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  • Liezel Kuhn Keyser

Embracing equity, diversity and inclusion as a small charity

CASPA is a small charity in Bromley that encourages autistic pride and supports its members to have fun, learn life skills, and make safe and inclusive community connections. Here, CASPA’s head of HR, development and training, Liezel Kuhn Keyser, shares tips and insights to support your charity’s equity, diversity and inclusion efforts.


CASPA's staff and volunteers wave their arms in the air in celebration. They wear black T-shirts displaying their names and pronouns.
A few members of CASPA's staff team and volunteers. Photo credit: Fields of Growth Photography

At CASPA, our vision is to build a society in which autistic individuals feel supported, understood and empowered to be their full selves and to live their best life.


We provide clubs and activities, residentials, life skills sessions, and an online community for autistic individuals, as well as outreach services and support to families. We also promote understanding and inclusion through our training programme and campaigns. We aim to remove barriers to access and to promote self-advocacy in the decisions that affect autistic individuals’ lives.


Embrace exceptions


Autistic individuals process the world differently and may not engage with colleagues or approach and perform their work in a typical or expected way. This could lead to misunderstandings or unrealistic expectations. The usual organisational rules and processes might not apply or be fit for purpose in all cases, and a unique approach might be required to fit the circumstances.


As an HR professional working in the charity and specifically the disability support sector, I believe in taking a person-centred approach to employment law and practices. There are very few employment practices that can’t be reasonably adapted for more effective outcomes whilst still complying with the law.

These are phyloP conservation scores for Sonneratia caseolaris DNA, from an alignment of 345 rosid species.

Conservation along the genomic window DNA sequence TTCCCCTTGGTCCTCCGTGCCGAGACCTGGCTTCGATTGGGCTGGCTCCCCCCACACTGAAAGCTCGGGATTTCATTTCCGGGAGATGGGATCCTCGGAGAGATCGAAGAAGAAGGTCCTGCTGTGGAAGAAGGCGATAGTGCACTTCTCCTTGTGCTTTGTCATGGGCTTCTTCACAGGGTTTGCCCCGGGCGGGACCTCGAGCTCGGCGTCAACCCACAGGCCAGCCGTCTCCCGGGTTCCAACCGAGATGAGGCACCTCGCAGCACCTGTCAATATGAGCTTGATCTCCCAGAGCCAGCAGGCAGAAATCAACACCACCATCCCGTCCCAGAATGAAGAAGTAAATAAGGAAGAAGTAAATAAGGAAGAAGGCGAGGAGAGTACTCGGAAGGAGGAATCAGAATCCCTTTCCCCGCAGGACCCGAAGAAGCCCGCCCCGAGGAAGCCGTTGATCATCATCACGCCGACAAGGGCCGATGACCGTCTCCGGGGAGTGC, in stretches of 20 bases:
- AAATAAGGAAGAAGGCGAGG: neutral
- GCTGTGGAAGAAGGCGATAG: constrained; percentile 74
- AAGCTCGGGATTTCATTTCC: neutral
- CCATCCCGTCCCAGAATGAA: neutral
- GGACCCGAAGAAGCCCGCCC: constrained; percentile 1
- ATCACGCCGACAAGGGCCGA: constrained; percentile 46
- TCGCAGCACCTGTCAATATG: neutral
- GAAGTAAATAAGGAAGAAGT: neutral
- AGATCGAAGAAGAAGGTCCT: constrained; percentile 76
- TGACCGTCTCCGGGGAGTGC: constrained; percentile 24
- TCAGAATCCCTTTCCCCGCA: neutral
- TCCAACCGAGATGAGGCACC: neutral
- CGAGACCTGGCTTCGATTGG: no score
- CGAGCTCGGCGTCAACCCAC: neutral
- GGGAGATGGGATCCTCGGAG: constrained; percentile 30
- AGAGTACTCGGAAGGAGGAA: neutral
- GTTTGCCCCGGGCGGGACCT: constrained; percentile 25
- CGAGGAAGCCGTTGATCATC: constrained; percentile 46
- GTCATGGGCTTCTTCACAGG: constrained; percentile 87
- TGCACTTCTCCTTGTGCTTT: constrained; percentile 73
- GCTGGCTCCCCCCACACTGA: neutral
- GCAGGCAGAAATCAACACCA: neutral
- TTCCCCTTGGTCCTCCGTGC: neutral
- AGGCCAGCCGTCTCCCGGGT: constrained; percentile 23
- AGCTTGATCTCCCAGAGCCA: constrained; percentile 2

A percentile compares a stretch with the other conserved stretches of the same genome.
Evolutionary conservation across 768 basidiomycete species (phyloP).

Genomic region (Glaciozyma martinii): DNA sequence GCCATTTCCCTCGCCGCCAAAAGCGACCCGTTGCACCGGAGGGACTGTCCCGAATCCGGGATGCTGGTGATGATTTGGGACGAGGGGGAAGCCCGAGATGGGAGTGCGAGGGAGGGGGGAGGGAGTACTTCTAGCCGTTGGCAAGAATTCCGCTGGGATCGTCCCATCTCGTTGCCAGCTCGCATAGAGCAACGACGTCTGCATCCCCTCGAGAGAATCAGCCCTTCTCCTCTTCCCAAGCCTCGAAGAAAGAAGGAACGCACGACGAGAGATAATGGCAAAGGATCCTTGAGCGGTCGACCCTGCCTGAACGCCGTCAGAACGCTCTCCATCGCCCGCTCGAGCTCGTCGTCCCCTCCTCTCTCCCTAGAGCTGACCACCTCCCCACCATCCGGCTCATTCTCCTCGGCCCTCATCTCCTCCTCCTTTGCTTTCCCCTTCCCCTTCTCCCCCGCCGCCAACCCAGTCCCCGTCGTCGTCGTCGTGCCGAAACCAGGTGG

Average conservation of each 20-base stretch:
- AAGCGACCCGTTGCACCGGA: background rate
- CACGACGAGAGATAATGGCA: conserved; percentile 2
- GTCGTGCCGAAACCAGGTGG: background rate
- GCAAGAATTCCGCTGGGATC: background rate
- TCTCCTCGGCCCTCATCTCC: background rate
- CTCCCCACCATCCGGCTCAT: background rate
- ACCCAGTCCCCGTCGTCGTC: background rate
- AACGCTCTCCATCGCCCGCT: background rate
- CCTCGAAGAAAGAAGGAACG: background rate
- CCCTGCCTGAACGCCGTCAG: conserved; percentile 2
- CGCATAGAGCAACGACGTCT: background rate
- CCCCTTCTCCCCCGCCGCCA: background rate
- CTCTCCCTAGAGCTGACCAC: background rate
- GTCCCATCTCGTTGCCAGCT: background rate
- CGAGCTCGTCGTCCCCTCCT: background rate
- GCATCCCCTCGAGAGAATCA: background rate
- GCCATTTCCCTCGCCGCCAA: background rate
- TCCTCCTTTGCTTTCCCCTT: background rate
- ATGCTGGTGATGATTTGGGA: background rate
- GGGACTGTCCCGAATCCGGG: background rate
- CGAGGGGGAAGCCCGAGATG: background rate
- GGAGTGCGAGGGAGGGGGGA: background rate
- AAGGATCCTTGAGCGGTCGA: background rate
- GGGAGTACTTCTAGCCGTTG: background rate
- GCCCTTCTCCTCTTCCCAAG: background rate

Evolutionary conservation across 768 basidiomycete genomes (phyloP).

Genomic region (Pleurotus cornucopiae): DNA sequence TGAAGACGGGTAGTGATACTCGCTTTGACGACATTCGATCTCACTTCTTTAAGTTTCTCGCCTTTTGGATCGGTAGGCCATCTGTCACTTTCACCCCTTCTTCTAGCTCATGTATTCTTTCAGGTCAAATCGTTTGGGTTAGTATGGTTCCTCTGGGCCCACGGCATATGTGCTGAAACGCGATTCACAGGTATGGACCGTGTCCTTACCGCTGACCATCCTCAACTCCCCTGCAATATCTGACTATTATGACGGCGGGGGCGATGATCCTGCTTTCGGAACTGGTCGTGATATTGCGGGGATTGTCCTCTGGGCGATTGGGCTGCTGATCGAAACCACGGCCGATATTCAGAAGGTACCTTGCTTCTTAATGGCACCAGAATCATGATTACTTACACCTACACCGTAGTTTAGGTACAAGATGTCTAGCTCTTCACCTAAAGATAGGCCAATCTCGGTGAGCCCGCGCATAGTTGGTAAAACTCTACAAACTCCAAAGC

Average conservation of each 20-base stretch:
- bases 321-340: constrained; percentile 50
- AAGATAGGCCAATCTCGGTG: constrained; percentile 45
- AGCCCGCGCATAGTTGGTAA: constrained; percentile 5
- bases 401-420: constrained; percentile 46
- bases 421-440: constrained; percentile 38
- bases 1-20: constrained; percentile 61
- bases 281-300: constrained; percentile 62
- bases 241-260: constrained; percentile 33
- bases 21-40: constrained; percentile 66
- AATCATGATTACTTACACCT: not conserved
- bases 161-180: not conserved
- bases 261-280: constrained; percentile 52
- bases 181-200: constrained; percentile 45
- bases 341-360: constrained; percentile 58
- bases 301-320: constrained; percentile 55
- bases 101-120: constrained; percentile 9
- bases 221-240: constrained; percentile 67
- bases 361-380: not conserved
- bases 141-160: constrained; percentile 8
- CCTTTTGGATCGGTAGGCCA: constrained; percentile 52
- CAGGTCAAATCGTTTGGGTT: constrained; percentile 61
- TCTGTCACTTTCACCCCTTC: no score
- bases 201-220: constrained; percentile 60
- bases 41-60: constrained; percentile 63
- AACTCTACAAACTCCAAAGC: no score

Invite challenge


Neurodiverse staff bring exceptional personalities, skills and a unique perspective to your organisation that sometimes challenges the ways things have always been done. I see this as a positive factor for organisational growth and development.


Creating the psychological safety needed for staff to offer open and honest feedback challenges organisations to look at new and different ways of engaging with their staff and volunteers.


Autistic individuals who feel safe, understood and accepted in their environment tend to feel more confident to express their need for certain adjustments, share alternative ideas for ways of working, and offer creative solutions to workplace challenges that others haven’t thought of.


Dare to do things differently


Allowing for exceptions, being open to challenge and brave enough to make changes provides an opportunity for organisations to disrupt practices that are no longer, or have never really been, fit for purpose.


When organisations embrace neurodiversity and implement workplace adaptations for autistic individuals, this often benefits their colleagues too and improves organisational culture. This approach also increases an organisation’s overall resilience and improves its ability to navigate and adapt to change. 


Keep information clear and focused


On a brief practical note, given the limitations of the post, a key lesson I learned as an HR professional is to keep it simple and keep working at streamlining processes and information to improve accessibility.


This can be achieved by using clear and concise language, reducing sentence and paragraph lengths, and using visuals in instructions.


Only including what is useful and necessary addresses some of the barriers autistic individuals face when processing visual and auditory information.


CASPA is happy to work with other small charities to improve your autism inclusion practices. For support, please email: HR@caspabromley.org.uk


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